Banking’s ‘Milly Dowler’ moment

June 29th, 2012

This is banking’s ‘Milly Dowler’ moment. Finally the blinkers are off and the rest of the world (by which I mean people like leading politicians and the mainstream commentariat) is waking up to the culture of self serving greed and corruption that has infested the UK’s banking sector, about which I’ve been writing for years.

Britain’s biggest banks are entering one of the most challenging periods in their history, as they increasingly get found out for despicable practices to which the Labour governments of Tony Blair and Gordon Brown turned a blind eye, and which Labour’s disastrous “light touch” approach to regulation allowed to flourish unchecked.

Barclays was fined a record $451m after investigators found traders and senior managers “systematically” tried to rig the Libor and Euribor, its equivalent in euros. Barclays — together with Lloyds Banking Group, RBS and HSBC — are now facing massive litigation risk after mounting evidence that they were members of an “international cartel” of global banks that conspired to rig interbank lending rates, including Libor and Euribor in the period 2005-09.

The chances of Barclays chief exective Bob Diamond and chairman Marcus Agius remaining in their jobs are looking increasingly slim, with some commentators suggesting they are only being kept on as the Barclays board realises that, if the duo was to be fired, it would make the bank even more vulnerable to the massive tide of regulation that is brewing in the US.

Mervyn King, governor of the Bank of England, today called for a “real change in culture” in the banking sector (see video above) and urged the UK government to ensure that the Vickers proposals for separating retail banking from “casino” investment banking activities are enacted in full and at the earliest opportunity. Ruling out a Leveson-style inquiry into the sector, King lashed out at the banks for:-

“Excessive levels of compensation, shoddy treatment of customers and a deceitful manipulation of one of the most important rates”.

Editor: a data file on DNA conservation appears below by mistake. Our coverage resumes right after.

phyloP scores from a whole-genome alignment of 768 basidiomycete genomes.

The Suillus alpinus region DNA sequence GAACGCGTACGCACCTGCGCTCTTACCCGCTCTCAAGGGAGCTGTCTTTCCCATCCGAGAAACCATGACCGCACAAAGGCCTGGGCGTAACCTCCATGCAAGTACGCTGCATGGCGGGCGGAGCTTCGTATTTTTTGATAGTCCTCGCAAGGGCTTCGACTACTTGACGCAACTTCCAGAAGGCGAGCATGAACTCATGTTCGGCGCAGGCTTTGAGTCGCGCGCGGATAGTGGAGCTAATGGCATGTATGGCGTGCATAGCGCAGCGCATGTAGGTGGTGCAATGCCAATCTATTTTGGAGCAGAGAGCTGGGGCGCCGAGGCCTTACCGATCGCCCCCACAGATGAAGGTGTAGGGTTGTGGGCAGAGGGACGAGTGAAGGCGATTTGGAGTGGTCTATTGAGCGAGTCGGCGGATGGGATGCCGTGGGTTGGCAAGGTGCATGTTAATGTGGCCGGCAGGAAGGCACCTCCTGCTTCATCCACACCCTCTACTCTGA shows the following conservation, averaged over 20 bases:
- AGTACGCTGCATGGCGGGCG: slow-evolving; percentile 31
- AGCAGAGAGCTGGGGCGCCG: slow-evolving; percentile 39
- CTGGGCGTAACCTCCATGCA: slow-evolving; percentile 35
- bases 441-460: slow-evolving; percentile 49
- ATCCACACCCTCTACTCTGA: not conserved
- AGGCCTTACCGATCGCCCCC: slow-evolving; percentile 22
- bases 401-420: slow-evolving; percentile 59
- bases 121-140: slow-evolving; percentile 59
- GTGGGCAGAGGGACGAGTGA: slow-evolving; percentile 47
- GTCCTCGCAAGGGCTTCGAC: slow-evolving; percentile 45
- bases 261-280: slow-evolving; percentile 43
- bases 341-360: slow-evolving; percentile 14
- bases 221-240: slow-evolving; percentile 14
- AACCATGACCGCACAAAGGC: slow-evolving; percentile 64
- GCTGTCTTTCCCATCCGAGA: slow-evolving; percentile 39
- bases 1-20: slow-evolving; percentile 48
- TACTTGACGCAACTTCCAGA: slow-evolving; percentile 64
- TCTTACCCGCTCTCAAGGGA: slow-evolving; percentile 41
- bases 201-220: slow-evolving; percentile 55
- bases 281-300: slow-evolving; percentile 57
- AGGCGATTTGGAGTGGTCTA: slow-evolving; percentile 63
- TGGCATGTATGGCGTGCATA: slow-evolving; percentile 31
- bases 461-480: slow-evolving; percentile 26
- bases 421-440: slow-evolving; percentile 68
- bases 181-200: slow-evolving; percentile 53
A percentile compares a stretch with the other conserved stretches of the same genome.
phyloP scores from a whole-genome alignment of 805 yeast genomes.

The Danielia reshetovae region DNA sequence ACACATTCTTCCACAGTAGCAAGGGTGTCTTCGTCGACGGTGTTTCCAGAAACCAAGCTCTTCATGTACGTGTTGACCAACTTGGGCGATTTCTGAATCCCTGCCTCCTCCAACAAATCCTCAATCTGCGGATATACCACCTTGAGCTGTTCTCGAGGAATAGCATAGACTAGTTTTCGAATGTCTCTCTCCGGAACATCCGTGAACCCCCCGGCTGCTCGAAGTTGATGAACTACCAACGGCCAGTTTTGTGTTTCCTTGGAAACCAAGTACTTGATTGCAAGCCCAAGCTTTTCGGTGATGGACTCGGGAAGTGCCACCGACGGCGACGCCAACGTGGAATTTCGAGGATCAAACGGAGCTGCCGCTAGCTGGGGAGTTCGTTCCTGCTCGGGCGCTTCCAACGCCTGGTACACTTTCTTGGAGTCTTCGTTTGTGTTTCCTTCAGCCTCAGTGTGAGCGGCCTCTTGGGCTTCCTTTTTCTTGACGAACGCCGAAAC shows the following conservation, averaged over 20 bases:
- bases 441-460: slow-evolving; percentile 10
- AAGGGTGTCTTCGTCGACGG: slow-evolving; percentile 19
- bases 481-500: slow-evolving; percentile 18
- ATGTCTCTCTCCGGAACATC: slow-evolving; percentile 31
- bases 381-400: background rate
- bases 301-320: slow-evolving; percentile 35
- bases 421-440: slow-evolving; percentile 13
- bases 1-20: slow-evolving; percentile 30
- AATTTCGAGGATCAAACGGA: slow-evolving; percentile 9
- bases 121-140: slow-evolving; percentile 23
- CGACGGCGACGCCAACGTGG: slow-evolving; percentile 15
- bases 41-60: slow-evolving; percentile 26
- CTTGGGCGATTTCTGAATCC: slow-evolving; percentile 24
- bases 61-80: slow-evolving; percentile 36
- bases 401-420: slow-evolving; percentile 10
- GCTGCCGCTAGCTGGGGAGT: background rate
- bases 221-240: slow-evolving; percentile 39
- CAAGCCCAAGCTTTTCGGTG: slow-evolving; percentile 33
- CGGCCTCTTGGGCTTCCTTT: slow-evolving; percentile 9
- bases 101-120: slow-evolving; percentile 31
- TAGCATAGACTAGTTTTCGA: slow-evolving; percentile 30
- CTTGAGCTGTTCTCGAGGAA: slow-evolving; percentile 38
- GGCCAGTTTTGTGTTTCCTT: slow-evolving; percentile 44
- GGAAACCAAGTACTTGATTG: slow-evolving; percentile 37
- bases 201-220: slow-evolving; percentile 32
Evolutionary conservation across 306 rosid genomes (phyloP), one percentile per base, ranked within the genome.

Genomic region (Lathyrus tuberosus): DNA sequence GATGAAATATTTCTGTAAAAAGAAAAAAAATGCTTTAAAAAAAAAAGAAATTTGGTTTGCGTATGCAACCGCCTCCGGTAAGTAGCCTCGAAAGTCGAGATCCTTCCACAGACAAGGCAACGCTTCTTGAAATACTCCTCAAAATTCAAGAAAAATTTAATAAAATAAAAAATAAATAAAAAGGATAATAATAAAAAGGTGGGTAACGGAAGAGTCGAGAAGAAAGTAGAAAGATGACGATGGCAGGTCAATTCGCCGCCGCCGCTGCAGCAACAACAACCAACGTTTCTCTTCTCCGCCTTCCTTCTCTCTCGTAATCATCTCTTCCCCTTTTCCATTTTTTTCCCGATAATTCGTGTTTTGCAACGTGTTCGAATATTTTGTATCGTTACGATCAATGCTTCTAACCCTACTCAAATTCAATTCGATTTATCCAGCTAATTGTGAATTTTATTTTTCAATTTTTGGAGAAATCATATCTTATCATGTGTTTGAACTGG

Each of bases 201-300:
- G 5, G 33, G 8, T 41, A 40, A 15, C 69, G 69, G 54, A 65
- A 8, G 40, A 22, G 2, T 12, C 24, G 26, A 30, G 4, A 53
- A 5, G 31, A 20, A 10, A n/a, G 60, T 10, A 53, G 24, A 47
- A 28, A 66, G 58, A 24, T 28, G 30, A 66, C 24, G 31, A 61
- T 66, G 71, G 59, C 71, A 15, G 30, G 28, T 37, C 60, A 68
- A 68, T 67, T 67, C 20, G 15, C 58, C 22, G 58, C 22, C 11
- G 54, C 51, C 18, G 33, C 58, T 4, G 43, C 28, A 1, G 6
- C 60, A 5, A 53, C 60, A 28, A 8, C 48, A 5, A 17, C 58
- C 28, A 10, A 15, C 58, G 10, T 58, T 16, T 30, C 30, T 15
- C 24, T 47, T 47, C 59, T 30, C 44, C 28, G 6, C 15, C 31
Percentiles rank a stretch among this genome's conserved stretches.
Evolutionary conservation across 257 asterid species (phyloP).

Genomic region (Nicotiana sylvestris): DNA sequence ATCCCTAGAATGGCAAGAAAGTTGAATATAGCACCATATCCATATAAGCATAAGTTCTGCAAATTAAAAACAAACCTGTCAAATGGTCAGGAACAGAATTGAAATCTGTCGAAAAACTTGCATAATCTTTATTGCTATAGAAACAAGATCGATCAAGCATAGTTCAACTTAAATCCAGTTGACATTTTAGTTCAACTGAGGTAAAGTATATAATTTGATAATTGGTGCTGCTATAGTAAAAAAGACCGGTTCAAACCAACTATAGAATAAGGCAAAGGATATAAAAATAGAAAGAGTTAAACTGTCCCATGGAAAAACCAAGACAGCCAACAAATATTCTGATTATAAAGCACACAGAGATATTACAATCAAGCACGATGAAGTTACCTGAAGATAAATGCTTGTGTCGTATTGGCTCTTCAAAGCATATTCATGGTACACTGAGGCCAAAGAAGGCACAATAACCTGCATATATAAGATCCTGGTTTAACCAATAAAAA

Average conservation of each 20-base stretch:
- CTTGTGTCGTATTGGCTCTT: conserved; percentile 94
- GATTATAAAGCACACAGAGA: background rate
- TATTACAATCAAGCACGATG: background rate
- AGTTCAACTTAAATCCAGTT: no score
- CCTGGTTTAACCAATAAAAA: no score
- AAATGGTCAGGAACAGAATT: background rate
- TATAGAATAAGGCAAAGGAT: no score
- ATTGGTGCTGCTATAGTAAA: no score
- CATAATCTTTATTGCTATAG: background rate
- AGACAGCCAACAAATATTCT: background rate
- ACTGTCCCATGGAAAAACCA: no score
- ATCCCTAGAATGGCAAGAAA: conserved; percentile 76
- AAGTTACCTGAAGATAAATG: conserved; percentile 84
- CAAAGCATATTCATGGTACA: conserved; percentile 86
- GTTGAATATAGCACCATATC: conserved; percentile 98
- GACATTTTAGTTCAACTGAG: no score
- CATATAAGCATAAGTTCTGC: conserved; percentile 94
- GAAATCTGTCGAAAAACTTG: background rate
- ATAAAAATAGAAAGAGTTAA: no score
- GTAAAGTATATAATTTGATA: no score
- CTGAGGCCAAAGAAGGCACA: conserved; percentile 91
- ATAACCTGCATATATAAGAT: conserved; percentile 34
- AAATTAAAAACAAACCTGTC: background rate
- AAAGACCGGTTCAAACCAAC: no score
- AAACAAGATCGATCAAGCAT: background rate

Discussing the deepening banking crisis, King said:

“There must be many people who work in the banking industry today, who know they are honest, hard-working and feel they have been let down by some their colleagues and indeed their leaders.

“Everyone now understands that something went very wrong with the UK banking industry, and we need to put it right.

“That goes for both the question of culture in banking industry and to the structure of the banking industry; from excessive levels of compensation to shoddy treatment of customers to a deceitful manipulation of one of the most important interest rates and now this morning to news of yet another mis-selling scandal.

“We can see that we need a real change in the culture of the industry. And that will require two things, one is leadership of an unusually high order and [the other is] changes to the structure of the industry …

“We don’t need an inquiry to know that we need to legislate for Vickers… we need to implement the Vickers reforms

“There is a degree of cynicism and greed that is quite shocking. I think we would be fooling ourselves if we thought that some of the behaviour and culture evidenced in Libor fixing are not found in some other areas of trading activity as well.”

source: PA

Where Libor rigging is concerned, banks including RBS, Barclays, HSBC and Lloyds Banking Group are facing the prospect of a full-on criminal investigation over their alleged fixing of interbank lending rates, a scam designed to rig global markets in their favour which, if effective, will have seriously affected the fortunes of their derivatives counterparties, as well as all their borrowers including corporate, property developers, SMEs and homeowners. The Treasury has said it is looking at strengthening criminal sanctions for those responsible for the market abuse which was partially detailed in yesterday’s FSA Final Notice and in the much harder-hitting Commodities Futures Trading Commission report.